Hong Kong Roundup
              Marcus Yee
              Hong Kong floats, at least according to Xi Xi’s short story, “The Floating City.” In this sensitive portrait of Hong Kong, the city has stabilized into myth, while its inhabitants have turned into a group of happily amnesiac petits bourgeois, desiring only for peaceful homes. After a few years of toil, the city became prosperous and cosmopolitan, boasting art festivals and books from all over the world. The floating city was a miracle. This sensation of floating is best captured by Art Basel Hong Kong’s public art section, “Encounters.” In Elmgreen & Dragset’s City in the Sky (2019), the global financial metropolis is literally turned upside-down; whereas Lee Bul’s Willing To Be Vulnerable – Metalized Balloon (2019), a shiny emblem of high modernity’s aspirations and failures, hangs languorously from the convention center’s ceiling. By virtue of their scale, these spectacles were well received by a public hungry to update their WeChat or Instagram feeds. At same time, looking at these monuments aloft in the air, the question remains: What keeps everything afloat? This was also the source of trepidation by inhabitants of Xi’s floating city. Unnerved by the possibility of an Icarian fall, they wished to pack up and leave the city …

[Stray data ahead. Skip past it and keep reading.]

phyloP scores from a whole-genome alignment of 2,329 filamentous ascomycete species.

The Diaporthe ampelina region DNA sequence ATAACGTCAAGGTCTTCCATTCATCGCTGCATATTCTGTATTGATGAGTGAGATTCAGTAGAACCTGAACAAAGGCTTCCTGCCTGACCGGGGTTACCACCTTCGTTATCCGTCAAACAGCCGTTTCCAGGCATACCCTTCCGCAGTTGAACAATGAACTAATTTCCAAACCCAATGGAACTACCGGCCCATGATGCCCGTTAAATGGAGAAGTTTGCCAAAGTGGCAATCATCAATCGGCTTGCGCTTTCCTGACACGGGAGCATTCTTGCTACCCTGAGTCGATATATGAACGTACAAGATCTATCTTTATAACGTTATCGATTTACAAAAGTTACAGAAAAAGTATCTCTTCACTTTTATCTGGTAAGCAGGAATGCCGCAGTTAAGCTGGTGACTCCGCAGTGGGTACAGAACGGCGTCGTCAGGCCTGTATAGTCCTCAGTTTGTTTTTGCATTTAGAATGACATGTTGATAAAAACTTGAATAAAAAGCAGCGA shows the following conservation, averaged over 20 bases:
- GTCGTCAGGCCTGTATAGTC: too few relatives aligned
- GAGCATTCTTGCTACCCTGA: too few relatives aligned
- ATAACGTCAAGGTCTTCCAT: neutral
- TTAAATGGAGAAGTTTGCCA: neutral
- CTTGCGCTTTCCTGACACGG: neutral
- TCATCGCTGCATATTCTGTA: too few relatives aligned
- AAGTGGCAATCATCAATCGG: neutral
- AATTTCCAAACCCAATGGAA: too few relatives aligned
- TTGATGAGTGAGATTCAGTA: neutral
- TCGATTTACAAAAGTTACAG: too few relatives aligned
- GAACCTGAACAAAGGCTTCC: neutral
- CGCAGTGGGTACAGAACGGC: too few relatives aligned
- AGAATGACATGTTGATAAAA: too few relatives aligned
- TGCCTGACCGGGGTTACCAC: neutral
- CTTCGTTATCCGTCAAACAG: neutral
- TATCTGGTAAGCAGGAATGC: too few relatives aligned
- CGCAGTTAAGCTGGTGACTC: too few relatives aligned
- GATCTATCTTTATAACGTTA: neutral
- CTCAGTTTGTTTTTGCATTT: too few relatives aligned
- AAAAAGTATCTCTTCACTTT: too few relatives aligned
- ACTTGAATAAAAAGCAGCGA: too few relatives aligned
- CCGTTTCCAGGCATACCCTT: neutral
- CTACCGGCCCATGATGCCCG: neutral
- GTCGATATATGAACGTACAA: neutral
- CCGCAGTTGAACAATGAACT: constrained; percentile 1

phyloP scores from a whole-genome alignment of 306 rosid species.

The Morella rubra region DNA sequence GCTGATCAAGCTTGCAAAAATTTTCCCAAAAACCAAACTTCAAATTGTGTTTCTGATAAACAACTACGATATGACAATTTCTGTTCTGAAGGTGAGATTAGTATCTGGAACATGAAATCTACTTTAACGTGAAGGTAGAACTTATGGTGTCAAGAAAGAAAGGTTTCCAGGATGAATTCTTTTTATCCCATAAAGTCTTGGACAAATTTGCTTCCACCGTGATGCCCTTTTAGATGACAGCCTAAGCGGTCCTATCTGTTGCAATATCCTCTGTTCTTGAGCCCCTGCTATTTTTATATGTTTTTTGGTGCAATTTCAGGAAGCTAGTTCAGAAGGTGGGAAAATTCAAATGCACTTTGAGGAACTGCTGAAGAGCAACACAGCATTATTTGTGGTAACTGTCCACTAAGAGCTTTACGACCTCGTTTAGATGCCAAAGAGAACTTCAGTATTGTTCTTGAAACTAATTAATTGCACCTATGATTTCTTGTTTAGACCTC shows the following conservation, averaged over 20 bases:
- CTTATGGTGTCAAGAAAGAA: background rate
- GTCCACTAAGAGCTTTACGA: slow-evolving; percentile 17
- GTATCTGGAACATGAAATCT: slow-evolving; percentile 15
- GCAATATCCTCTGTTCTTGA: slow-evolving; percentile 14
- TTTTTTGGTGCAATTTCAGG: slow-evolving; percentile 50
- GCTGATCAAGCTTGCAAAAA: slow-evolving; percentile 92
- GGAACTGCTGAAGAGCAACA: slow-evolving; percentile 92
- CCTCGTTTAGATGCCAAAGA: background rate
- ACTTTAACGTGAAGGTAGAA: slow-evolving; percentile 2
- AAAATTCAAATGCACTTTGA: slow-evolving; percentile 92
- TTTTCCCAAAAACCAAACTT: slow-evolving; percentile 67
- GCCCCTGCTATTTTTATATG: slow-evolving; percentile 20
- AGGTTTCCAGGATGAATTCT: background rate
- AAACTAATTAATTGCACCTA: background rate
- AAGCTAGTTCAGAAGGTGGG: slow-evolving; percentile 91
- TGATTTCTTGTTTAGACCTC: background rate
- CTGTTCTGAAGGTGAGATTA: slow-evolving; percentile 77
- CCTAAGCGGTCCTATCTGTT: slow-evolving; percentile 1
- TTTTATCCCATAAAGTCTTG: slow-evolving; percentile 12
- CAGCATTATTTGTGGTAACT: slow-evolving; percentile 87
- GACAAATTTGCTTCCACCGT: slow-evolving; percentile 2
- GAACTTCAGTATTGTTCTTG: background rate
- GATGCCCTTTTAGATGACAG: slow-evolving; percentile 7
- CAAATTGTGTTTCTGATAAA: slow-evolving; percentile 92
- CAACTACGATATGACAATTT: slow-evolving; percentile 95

"Clamour Can Melt Gold"
              Ming Lin
              In an age of financialization, notions of value are increasingly abstracted, constructed from algorithmic equations as opposed to distinct processes or materials. As Franco “Bifo” Berardi writes succinctly of our era: “monetary value produces more monetary value without being realized through the production of goods.” This observation indicates a departure from the objects through which capital has traditionally been conducted. In the heart of Hong Kong’s business sector, where the wheels of multinational corporations churn alongside luxury boutiques, Edouard Malingue Gallery’s exhibition “Clamour Can Melt Gold” looks to gold, a medium that is at once anachronistic and foundational to current conceptions of value. Taking its title from a Chinese proverb popularized by the country’s forefather Sun Yat-sen, “Clamour Can Melt Gold” suggests an aspirational fervor that speaks to the power of the masses against great obstacles and also, perhaps inadvertently, to the mutability and porousness of that which has an established value. Following this sentiment, in the exhibition, gold is attended to as both a highly coveted, symbolic, and fetishized object as well as a tool of exploitation and power. Easing the viewer into the subject, Hong Kong artist Sarah Lai’s Styling Index (2015) examines the visual rhetoric of ubiquitous high-end jewelry …

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